“In most states, the examinations are held in an ad-hoc fashion,” said the report. Under the CSM, candidates would be able to write a single common examination – the DJURE – and be considered for selection in all the states for which they fulfil the eligibility criteria.
As per the report, as against the sanctioned pan-India strength of district and subordinate judges of 21,372, the working strength stands at 16,530.
“Of the 4,844 vacancies, it can be assumed that 25% of these are district judges. This means that on an annual basis, there are likely to be approximately 300 vacancies that need to be filled up each year,” says the report.
It also said the CSM does not, in any manner, amend, alter, or abridge any of the rules that currently prevail in the high courts, while recruiting district judges.
The report also clarified that the proposed DJURE would not compromise the autonomy of the states in regulating the terms of recruitment or the conditions of service.
“This is what distinguishes the DJURE from an AIJS,” said the report also pointing that the there won’t be any change either in the reservations. The actual prerogative of appointment of any judges to state judicial services would still remain with the Governor of a state, as prescribed under the Constitution of India.
“DJURE will neither recruit, nor appoint candidates as district judges. It will merely present a pool of candidates from whom judges can be recruited, after an interview with the selection authority. The selection will remain with the respective high courts in accordance with Article 233,” it said.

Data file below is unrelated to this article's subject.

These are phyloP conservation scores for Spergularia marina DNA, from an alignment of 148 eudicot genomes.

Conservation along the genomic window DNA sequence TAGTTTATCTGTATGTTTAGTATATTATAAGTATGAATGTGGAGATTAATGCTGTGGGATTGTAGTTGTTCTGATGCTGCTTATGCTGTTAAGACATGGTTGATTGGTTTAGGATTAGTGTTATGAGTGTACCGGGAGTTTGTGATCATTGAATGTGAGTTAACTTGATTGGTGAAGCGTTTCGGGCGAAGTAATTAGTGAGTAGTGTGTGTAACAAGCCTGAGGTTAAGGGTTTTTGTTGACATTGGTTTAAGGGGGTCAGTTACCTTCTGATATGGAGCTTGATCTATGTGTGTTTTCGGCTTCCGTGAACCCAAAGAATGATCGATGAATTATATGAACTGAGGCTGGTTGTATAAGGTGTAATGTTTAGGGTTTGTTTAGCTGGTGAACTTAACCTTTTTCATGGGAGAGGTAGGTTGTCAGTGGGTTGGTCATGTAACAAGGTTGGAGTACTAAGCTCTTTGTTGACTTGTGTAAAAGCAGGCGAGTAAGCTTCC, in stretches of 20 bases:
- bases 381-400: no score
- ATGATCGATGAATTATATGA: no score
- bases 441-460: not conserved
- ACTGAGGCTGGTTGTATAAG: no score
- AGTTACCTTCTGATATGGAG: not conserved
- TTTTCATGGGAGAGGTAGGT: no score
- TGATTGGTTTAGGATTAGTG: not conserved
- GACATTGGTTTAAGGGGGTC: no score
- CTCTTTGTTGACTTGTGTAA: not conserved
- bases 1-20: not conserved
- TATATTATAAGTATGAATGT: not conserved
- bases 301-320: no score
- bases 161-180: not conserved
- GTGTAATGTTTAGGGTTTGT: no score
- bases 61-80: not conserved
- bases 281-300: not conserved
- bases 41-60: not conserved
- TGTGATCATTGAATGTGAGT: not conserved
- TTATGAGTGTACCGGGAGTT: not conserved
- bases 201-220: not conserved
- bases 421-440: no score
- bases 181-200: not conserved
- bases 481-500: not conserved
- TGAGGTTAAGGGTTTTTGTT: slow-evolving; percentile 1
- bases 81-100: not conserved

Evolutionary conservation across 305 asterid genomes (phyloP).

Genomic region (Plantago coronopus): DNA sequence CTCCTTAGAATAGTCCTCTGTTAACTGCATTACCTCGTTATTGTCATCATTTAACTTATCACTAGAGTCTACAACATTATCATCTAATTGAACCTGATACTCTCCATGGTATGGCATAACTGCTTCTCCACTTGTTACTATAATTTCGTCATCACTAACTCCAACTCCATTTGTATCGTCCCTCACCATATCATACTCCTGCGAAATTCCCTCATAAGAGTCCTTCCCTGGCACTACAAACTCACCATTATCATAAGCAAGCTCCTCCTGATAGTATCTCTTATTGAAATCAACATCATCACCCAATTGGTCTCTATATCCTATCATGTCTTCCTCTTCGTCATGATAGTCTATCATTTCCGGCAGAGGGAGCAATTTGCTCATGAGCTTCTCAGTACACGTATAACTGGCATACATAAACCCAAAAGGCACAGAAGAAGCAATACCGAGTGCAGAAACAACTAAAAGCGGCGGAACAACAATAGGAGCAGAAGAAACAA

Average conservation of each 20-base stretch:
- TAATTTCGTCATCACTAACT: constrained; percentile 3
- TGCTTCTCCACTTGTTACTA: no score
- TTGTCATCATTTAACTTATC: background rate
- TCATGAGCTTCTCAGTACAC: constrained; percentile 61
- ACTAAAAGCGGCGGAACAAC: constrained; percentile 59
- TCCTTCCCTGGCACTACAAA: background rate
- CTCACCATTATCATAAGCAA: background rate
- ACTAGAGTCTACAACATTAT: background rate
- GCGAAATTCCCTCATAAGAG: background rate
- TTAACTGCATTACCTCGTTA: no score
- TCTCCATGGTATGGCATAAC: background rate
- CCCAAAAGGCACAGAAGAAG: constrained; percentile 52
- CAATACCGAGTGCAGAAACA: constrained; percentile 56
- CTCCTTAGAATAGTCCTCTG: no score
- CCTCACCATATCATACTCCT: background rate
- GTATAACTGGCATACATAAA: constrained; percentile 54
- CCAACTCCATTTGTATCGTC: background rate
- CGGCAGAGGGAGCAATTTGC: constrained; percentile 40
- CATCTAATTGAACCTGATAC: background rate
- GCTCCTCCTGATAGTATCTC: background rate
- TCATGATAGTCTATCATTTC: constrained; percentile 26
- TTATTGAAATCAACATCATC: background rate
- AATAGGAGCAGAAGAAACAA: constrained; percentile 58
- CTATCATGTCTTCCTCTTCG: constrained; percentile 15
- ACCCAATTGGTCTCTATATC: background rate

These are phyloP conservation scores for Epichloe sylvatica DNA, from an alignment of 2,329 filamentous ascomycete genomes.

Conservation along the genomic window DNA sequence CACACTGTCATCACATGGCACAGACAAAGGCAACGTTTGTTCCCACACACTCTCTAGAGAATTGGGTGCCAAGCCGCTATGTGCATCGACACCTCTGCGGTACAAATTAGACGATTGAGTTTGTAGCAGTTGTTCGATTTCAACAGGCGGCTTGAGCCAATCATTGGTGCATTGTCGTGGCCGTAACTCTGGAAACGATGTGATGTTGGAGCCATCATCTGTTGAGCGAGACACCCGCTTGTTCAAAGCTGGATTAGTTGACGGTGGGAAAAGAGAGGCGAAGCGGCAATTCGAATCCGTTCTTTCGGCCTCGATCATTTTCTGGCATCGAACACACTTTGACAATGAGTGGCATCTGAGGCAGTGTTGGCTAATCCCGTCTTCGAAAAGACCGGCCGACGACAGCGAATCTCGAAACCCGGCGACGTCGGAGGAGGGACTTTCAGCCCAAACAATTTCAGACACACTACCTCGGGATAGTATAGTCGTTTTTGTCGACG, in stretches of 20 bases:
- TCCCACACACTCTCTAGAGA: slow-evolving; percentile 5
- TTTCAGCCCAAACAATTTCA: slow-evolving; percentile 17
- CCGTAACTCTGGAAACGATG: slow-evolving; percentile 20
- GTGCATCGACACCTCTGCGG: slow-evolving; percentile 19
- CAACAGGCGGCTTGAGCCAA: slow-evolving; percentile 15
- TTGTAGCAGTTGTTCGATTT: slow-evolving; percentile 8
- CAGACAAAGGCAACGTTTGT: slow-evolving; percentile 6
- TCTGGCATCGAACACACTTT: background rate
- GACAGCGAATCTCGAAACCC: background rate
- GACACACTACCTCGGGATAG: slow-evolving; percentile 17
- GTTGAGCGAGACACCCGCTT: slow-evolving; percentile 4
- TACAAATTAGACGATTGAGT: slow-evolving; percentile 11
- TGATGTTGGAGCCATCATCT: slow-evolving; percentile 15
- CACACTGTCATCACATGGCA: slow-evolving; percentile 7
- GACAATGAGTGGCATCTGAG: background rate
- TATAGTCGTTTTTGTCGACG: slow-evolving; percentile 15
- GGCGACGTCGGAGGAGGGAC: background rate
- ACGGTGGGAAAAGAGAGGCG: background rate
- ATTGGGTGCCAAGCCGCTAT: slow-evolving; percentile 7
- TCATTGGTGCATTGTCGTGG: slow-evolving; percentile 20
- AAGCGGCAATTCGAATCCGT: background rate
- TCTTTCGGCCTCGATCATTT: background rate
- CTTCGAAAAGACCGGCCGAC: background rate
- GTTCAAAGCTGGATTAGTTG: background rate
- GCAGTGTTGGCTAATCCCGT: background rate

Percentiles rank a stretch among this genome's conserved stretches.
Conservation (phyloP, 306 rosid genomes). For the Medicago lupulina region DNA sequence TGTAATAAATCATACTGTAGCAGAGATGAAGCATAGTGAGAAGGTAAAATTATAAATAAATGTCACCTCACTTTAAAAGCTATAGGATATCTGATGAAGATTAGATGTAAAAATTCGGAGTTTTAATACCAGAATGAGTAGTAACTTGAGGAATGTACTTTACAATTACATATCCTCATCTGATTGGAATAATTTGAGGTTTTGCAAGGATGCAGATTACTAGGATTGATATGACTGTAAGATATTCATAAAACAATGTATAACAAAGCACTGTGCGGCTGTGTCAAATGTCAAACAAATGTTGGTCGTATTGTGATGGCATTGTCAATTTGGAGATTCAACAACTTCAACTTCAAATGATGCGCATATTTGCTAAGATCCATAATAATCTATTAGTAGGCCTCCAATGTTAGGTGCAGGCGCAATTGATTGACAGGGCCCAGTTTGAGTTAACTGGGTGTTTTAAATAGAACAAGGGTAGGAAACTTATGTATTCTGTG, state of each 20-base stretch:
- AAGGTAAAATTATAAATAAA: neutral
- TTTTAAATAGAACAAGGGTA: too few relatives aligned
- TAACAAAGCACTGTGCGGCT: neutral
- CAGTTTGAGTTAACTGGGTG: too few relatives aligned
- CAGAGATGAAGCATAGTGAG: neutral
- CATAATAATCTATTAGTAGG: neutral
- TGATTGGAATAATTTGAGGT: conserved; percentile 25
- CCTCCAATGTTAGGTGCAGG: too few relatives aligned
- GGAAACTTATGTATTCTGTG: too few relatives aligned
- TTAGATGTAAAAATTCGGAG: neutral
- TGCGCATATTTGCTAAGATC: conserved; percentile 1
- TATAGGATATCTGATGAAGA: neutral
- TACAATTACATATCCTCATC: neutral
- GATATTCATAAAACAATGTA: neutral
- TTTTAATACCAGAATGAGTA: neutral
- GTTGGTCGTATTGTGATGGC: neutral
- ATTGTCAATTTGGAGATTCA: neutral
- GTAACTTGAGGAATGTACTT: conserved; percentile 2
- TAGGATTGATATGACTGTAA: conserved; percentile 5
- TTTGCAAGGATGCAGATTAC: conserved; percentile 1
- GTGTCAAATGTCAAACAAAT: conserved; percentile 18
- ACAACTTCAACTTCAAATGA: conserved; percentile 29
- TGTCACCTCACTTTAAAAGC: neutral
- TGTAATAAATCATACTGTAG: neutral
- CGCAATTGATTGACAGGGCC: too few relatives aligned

How the DJURE will work
The proposed selection mechanism consists of an exam and an interview. The exam will have four papers – civil law and allied subjects, criminal law and allied subjects, miscellaneous subjects and local laws, customs and practice.
The interview will carry a weightage of 200 marks.
Since the candidates selected through DJURE will have high chances of being elevated to the respective state high courts, the first three papers have been recommended to be in English, the official language of high courts in most states.
With regards the AIJS, the Union Law Ministry had earlier informed the Parliament that only high courts of Sikkim and Tripura concurred with the proposal with many others opposing the idea.
While the high courts of Allahabad, Chhattisgarh, Himachal Pradesh, Kerala, Manipur, Meghalaya, Orissa and Uttarakhand suggested certain changes, rest of the high courts did not favour the idea at all.
“Most of the high courts want the administrative control over the subordinate judiciary to remain with the respective high courts,” informed the law ministry.
The state governments to oppose idea include Arunachal Pradesh, Himachal Pradesh, Karnataka, Madhya Pradesh, Meghalaya, Nagaland and Punjab. While Bihar, Chhattisgarh, Manipur, Orissa and Uttarakhand wanted changes in the AIJS proposal.